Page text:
First mules came to Central Europe with the Romans

(ORDO NEWS) — Analysis of tooth bones and DNA isolated from ungulate remains found in Roman and Celtic settlements in Central Europe showed that the Romans were the first to bring mules to the region. Before that, the only riding animal of the local peoples was a horse.

Until the end of the Iron Age, the Celts who inhabited the northern Alpine foothills bred horses exclusively. These animals, which were mainly used during the war, were highly valued, and only the nobility could afford them.

Shortly before the birth of Christ, the Romans settled the northern regions of the Alps, with them they brought mules from the Mediterranean.

Horse and donkey hybrids were used as pack and working animals and were valued for their strength, endurance and ability to move efficiently through the mountains. In addition, mules were less fastidious about food than horses, and were less likely to get sick.

Until now, the beginning of the economic and military use of mules by peoples living in the north of the Alps has caused controversy among scientists.

Even experts find it difficult to accurately distinguish the remains of horses, donkeys and their hybrids, mules and hinnies, from each other. Most parts of the skeleton of the animals of this family are too similar.

Now scientists from the Ludwig-Maximilian University of Munich (Germany) and the University of Vienna (Austria) have analyzed DNA samples isolated from the remains of more than 400 members of the Equidae family, found in one Celtic and seven Roman settlements in the northern provinces of the Roman Empire, in the territories of modern South Germany, Eastern Switzerland and Austria.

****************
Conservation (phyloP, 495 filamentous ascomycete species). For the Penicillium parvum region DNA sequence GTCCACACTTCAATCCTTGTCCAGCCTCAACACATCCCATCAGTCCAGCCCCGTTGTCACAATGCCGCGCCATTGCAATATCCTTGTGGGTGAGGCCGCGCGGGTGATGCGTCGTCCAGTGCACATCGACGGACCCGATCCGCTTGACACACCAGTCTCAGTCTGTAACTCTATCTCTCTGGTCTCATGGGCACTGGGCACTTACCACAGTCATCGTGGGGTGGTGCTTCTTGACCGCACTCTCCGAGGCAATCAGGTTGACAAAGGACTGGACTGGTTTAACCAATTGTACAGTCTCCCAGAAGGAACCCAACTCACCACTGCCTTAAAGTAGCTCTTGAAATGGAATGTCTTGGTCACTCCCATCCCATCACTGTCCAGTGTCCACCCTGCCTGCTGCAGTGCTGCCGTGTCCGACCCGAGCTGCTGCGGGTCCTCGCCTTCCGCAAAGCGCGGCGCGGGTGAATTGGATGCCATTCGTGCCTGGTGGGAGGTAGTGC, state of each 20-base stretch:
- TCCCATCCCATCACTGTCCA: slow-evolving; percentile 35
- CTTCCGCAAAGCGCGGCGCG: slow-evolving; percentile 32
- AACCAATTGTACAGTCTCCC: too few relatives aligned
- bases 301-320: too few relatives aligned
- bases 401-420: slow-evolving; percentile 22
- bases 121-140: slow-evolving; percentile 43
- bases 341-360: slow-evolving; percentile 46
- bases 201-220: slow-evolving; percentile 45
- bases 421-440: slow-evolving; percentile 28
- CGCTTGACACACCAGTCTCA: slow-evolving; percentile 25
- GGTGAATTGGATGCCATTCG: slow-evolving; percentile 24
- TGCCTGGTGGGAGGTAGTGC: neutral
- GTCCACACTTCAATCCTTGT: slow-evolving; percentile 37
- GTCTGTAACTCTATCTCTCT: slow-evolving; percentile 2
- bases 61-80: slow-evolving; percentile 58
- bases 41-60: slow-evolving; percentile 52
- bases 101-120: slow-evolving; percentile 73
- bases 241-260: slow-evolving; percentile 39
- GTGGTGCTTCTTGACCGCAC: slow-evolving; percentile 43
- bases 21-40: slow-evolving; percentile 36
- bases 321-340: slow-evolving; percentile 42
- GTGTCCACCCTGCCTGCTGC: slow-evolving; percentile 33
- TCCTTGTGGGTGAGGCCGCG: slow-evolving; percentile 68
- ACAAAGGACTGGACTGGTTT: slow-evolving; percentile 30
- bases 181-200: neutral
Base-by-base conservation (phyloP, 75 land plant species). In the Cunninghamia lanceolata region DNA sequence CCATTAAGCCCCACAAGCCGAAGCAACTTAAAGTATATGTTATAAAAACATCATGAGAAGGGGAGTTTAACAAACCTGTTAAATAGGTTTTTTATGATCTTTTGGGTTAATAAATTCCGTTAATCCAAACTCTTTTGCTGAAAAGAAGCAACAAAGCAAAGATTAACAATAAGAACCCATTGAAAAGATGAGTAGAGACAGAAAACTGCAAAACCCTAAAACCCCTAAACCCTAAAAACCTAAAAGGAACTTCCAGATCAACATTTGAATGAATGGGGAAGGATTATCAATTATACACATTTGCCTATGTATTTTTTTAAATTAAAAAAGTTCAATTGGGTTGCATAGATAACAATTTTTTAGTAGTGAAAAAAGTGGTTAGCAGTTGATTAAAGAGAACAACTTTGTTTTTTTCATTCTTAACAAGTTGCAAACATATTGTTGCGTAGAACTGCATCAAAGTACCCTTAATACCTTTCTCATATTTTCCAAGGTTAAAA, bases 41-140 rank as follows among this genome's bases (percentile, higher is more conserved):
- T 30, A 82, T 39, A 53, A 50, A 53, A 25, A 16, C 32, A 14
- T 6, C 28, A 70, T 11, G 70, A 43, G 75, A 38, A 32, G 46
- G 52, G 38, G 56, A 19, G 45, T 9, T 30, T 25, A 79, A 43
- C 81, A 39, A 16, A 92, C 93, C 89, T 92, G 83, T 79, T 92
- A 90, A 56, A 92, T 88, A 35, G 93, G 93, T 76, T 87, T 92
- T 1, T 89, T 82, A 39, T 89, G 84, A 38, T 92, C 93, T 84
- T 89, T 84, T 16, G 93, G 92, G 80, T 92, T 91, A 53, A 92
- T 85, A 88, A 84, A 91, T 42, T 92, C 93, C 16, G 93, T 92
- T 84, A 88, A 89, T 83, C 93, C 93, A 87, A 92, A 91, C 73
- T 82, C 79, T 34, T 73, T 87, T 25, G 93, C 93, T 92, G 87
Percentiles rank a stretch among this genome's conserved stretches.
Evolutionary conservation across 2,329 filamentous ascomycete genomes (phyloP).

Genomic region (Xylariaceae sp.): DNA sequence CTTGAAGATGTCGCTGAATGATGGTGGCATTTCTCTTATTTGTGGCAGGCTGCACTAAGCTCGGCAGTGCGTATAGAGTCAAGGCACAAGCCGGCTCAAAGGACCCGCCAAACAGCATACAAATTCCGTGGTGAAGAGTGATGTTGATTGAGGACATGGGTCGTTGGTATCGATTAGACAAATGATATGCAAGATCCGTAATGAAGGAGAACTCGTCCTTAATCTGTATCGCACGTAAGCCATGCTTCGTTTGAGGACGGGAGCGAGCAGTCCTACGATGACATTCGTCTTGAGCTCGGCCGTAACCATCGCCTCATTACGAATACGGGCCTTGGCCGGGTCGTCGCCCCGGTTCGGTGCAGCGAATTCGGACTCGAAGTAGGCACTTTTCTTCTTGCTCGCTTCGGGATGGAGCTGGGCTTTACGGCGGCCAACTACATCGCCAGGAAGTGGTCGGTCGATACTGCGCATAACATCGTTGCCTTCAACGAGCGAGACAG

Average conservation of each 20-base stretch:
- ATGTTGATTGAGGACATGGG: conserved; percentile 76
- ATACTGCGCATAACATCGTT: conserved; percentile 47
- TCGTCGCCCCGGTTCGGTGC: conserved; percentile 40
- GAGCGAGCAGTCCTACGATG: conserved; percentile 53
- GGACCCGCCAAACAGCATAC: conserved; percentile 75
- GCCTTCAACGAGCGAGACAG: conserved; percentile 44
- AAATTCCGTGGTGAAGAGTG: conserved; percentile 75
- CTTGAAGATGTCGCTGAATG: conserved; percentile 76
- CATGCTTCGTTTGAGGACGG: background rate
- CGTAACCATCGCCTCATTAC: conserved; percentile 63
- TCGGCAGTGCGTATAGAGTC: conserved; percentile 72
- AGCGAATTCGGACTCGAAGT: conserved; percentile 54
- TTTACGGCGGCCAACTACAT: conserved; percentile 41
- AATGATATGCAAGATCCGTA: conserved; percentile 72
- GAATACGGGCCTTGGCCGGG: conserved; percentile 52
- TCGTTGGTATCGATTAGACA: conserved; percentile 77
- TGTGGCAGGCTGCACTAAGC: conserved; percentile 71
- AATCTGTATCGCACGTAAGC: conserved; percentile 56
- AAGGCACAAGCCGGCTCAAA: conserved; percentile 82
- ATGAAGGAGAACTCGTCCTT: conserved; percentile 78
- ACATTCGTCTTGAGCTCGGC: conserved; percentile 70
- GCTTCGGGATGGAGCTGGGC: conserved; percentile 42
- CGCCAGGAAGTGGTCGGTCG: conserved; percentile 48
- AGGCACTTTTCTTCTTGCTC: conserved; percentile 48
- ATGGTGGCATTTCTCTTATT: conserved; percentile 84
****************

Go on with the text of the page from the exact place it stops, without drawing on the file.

Scientists compared the results of genetic analysis and traditional methods of species identification by morphology, shape and size of the teeth of the lower jaw and individual bones. It turned out that the remains of mules were present only in Roman settlements.

Thus, it was the Romans who were the first to start breeding mules in Central Europe. In addition, studies have shown that mules can be accurately identified not only by their DNA, but also by the features of small molars – premolars.

Often, accurate identification of horse-donkey hybrids depends on access to skeletal collections that allow comparison with archaeological finds.

DNA is not always well enough preserved in the remains to accurately determine the type of animal. Therefore, the creation of diverse collections of natural history is also necessary for the study of the cultures of the past.


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